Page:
Back in November I posted the first part of a series of articles, entitled The Music Never Really Died - the idea was to look at the solo work of all four Beatles from a fan perspective. That first article looked at Paul McCartney from the split with The Beatles up to the album London Town. And so now, with the issue of the Beatle remasters imminent, seems a good time to pick up with part two.
Wings final album was Back to the Egg - it wasn't intended as a final album for the group but when touring the album later that year, Paul was busted in Japan with a considerable amount of wacky baccy in his luggage. Paul did some jail time and the band fizzled out - apart from one or two tracks Back to the Egg is not a particularly strong album but there are brief flashes of the old genius -Baby's Request drips with echoes of Peppers and Getting Closer does manage to rock. But overall the album is understated like much of Wings material. However the band did produce several classic albums - Band on the Run, Venus and Mars, Red Rose Speedway and the excellent Ram. The latter of course credited to Paul and Linda McCartney.
The next decade would see Paul's lost period, in which he flirted (disastrously) with disco, opened himself up for ridicule (The Frog Chorus) and produced one of the most dire rock movies of all time with Give My Regards to Broad Street. But he continued to work and there are many unknown gems on some of the albums from this period. Press to Play is, to my mind, a unknown masterpiece and both Flowers in the Dirt and Flaming Pie are great albums.
Macca's first post Wings album was - McCartney II
It was intended to be a home-grown affair, much like his first solo album McCartney, with Paul playing the majority of the instruments. But where McCartney had a certain earthy charm, was of its time and contained a couple of all time greats - Every Day and Maybe I Amazed. This album was curiously disjointed and has an over reliance on electronic noise. Still Dark Room, Waterfalls and One of these Days are beautiful and the poppy Coming Up was a huge hit. The album also contain the throwaway Temporary Secretary which has become something of a cult hit in recent years in its remastered dance version. As usual the critics were not very kind and even hardcore fans found little of the old Paul McCartney here.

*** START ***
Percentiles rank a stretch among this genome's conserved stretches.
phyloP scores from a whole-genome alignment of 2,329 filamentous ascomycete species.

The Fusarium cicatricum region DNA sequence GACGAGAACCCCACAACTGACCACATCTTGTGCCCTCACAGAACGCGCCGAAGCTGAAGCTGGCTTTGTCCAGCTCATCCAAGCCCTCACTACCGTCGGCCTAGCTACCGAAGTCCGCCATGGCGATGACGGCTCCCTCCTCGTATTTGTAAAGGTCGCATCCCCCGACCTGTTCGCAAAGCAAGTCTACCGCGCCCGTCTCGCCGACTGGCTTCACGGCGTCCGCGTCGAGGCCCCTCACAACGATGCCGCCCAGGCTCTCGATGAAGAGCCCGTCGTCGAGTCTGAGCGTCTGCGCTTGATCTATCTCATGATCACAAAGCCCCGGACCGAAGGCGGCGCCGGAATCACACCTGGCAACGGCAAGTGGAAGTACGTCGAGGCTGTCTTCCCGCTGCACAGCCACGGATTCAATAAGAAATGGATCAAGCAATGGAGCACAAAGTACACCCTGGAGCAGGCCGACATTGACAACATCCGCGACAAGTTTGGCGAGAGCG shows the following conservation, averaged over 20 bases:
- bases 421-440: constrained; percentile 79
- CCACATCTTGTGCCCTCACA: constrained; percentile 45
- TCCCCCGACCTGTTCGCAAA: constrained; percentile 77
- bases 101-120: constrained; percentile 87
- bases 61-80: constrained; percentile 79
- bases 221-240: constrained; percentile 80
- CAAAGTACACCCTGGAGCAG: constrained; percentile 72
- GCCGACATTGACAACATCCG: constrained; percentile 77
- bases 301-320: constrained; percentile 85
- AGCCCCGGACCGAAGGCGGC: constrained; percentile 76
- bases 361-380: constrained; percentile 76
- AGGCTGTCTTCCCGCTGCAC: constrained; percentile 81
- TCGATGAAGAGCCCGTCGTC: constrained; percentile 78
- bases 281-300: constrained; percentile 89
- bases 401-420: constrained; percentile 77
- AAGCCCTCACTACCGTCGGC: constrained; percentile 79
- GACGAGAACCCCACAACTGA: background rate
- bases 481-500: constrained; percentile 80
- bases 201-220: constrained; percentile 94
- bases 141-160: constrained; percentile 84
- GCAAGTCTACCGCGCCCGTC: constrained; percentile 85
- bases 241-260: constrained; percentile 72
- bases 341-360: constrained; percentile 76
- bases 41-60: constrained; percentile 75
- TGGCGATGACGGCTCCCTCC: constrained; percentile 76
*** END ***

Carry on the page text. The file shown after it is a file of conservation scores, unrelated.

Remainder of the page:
Tug of War followed, two sides of perfectly polished pop but unfortunately lacking any real edge. The title track was brilliant, as was The Pound is Sinking and the heartfelt Lennon tribute, Here Today. But the disco flirtations really don't help and added further fuel for the Macca detractors who claimed he was always wimpy and that it was Lennon who had made the Beatles. But although not my favourite album there are sublime moments, such as the power ballad Wanderlust and the twee, Somebody who Cares. The album also included the embarrassing Ebony and Ivory.
Pipes of Peace follows and although the title track was a pleasing enough mellow pop track, there is little else on the album to please. And McCartney's two songs with Michael Jackson have their fans but was this really the man who had rocked through Helter Skelter and Oh Darling?
Give my regards to Broad Street followed in 1984 and went platinum in the UK and gold in the US. The track listing, made up of old Beatle and Wings classics and one or two new numbers were excellent. There's even a better version of Silly Love Songs on here than the original recording. The film it accompanied may have been a mistake but the album was a return to form with Paul revisiting his Beatle past.
Press to play came in 1986 and went gold in the UK but failed to do much in the US. Even firm Macca fans have trouble with this album but it is a vastly misunderstood masterpiece and almost as inventive as The White Album. McCartney steps out of his comfort zone and gives us a track listing of experimental rock with hardly a glitch. Good Times Coming, Stranglehold, Talk more Talk and Pretty Little Head rock with the best of them. Footsteps and Only Love Remains are super cool epic ballads and Macca goes all punk on Angry.
"What the hell gives you the right to tell me what to do with my life..."
The next studio album was Flowers in the Dirt and boy, was Macca on a roll now. Every track, with the possible exception of We Got Married, are excellent. The collaborations with Elvis Costello, particularly You Want her Too, gave Macca some of the edge he had been missing since his days with Lennon. The album went platinum in the UK and just about everywhere else.